In conjunction with the Art and Earth exhibit, the display window at the front of the Berkeley Art Works Gallery at 116 North Queen Street celebrates the 50th anniversary of the founding of Earth Day with some notable details provided by Teaching Artist and Arts Council member Gary Bergel. The first Earth Day was held on April 22, 1970, marking the birth of the modern environmental movement. Gaylord Nelson, then-Senator from Wisconsin, proposed a national teach-in to send a message to Washington that the public supported a political agenda to address environmental issues. Inspired by the activism and energy he saw on college campuses in the 1960s, he recruited students to help him obtain recognition for a national day (nelsonearthday.net).
Nelson intended Earth Day to be a grassroots, local action to bring more attention to the environment. Individuals and communities were empowered to participate in Earth Day, which drew media attention and ushered in an era of bold environmental legislation. In 1970, it is said that 20 million Americans – 10% of the U.S. population at the time – participated in the first Earth Day. Today, Earth Day is a global concern marked by more than a billion people every year to influence changes in human behavior and environmental policy (earthday.org).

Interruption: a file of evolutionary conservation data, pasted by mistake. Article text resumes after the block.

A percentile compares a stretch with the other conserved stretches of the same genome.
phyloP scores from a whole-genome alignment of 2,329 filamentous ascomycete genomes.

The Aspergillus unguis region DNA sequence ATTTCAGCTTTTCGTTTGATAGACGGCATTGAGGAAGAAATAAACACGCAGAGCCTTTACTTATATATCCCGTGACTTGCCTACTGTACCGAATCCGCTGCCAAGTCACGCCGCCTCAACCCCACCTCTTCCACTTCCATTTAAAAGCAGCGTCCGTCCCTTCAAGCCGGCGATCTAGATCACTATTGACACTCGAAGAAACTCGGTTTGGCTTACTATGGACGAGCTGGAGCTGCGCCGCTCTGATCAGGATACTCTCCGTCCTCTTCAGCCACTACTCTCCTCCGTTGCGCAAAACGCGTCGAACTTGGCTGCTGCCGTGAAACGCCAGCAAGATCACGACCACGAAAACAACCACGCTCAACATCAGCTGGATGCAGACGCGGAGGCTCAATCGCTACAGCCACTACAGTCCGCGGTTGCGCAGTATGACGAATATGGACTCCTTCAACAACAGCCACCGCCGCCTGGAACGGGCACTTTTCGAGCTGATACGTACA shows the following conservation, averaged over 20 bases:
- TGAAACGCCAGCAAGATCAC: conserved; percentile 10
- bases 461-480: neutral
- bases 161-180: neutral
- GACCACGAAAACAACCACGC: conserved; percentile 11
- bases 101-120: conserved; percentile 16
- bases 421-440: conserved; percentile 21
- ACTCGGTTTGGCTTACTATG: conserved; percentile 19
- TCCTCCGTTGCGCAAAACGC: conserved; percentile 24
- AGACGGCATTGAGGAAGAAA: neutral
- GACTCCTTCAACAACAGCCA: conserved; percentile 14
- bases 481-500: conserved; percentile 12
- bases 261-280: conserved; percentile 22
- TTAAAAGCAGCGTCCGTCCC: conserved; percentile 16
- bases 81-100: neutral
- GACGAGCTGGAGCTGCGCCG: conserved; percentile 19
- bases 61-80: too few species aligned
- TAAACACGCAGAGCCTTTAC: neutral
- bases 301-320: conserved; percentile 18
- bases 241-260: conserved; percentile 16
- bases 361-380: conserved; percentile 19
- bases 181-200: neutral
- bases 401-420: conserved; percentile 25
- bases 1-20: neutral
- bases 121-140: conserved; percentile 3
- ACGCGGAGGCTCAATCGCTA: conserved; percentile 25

The window provides thought-provoking information to promote awareness of environmental issues and the Earth Day idea. If you happen to be downtown, stop and take a look. You can do so without breaking the “social distancing” rules and we hope you will be inspired in some way to partake in your own Earth Day observance this year (within safe, social guidelines of course). And if you do, let the Arts Council know about it. You can reach BAC at firstname.lastname@example.org
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